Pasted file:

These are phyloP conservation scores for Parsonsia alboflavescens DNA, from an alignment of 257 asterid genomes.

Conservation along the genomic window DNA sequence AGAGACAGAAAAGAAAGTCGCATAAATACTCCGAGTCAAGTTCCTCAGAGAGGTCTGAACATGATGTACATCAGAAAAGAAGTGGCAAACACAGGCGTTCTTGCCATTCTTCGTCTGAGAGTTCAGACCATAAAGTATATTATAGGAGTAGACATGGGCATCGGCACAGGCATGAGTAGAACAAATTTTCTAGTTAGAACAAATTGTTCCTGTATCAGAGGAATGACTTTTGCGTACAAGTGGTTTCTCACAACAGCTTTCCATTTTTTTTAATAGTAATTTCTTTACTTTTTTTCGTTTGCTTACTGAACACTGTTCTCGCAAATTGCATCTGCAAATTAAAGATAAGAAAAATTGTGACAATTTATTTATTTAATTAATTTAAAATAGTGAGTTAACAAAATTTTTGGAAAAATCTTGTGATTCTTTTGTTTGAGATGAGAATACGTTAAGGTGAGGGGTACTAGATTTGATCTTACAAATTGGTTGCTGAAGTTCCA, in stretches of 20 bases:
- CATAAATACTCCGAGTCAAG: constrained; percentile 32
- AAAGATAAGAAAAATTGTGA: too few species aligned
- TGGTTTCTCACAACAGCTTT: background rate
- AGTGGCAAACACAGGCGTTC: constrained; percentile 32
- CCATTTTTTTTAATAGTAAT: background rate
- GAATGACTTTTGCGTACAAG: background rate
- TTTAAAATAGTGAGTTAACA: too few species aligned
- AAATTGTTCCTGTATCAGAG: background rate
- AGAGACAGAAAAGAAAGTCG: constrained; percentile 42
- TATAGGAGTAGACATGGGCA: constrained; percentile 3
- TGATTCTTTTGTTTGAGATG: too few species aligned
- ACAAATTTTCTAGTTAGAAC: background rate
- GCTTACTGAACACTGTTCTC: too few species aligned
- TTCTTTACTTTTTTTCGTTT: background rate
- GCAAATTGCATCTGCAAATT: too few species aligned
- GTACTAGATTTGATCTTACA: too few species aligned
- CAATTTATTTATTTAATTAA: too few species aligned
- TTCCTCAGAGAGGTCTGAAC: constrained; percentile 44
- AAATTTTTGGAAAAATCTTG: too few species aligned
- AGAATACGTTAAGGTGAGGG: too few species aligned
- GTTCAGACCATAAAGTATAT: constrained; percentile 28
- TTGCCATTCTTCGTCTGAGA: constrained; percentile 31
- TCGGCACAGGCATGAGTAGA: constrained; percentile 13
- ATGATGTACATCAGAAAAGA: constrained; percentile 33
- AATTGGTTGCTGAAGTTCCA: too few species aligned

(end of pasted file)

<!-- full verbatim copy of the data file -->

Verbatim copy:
These are phyloP conservation scores for Parsonsia alboflavescens DNA, from an alignment of 257 asterid genomes.

Conservation along the genomic window DNA sequence AGAGACAGAAAAGAAAGTCGCATAAATACTCCGAGTCAAGTTCCTCAGAGAGGTCTGAACATGATGTACATCAGAAAAGAAGTGGCAAACACAGGCGTTCTTGCCATTCTTCGTCTGAGAGTTCAGACCATAAAGTATATTATAGGAGTAGACATGGGCATCGGCACAGGCATGAGTAGAACAAATTTTCTAGTTAGAACAAATTGTTCCTGTATCAGAGGAATGACTTTTGCGTACAAGTGGTTTCTCACAACAGCTTTCCATTTTTTTTAATAGTAATTTCTTTACTTTTTTTCGTTTGCTTACTGAACACTGTTCTCGCAAATTGCATCTGCAAATTAAAGATAAGAAAAATTGTGACAATTTATTTATTTAATTAATTTAAAATAGTGAGTTAACAAAATTTTTGGAAAAATCTTGTGATTCTTTTGTTTGAGATGAGAATACGTTAAGGTGAGGGGTACTAGATTTGATCTTACAAATTGGTTGCTGAAGTTCCA, in stretches of 20 bases:
- CATAAATACTCCGAGTCAAG: constrained; percentile 32
- AAAGATAAGAAAAATTGTGA: too few species aligned
- TGGTTTCTCACAACAGCTTT: background rate
- AGTGGCAAACACAGGCGTTC: constrained; percentile 32
- CCATTTTTTTTAATAGTAAT: background rate
- GAATGACTTTTGCGTACAAG: background rate
- TTTAAAATAGTGAGTTAACA: too few species aligned
- AAATTGTTCCTGTATCAGAG: background rate
- AGAGACAGAAAAGAAAGTCG: constrained; percentile 42
- TATAGGAGTAGACATGGGCA: constrained; percentile 3
- TGATTCTTTTGTTTGAGATG: too few species aligned
- ACAAATTTTCTAGTTAGAAC: background rate
- GCTTACTGAACACTGTTCTC: too few species aligned
- TTCTTTACTTTTTTTCGTTT: background rate
- GCAAATTGCATCTGCAAATT: too few species aligned
- GTACTAGATTTGATCTTACA: too few species aligned
- CAATTTATTTATTTAATTAA: too few species aligned
- TTCCTCAGAGAGGTCTGAAC: constrained; percentile 44
- AAATTTTTGGAAAAATCTTG: too few species aligned
- AGAATACGTTAAGGTGAGGG: too few species aligned
- GTTCAGACCATAAAGTATAT: constrained; percentile 28
- TTGCCATTCTTCGTCTGAGA: constrained; percentile 31
- TCGGCACAGGCATGAGTAGA: constrained; percentile 13
- ATGATGTACATCAGAAAAGA: constrained; percentile 33
- AATTGGTTGCTGAAGTTCCA: too few species aligned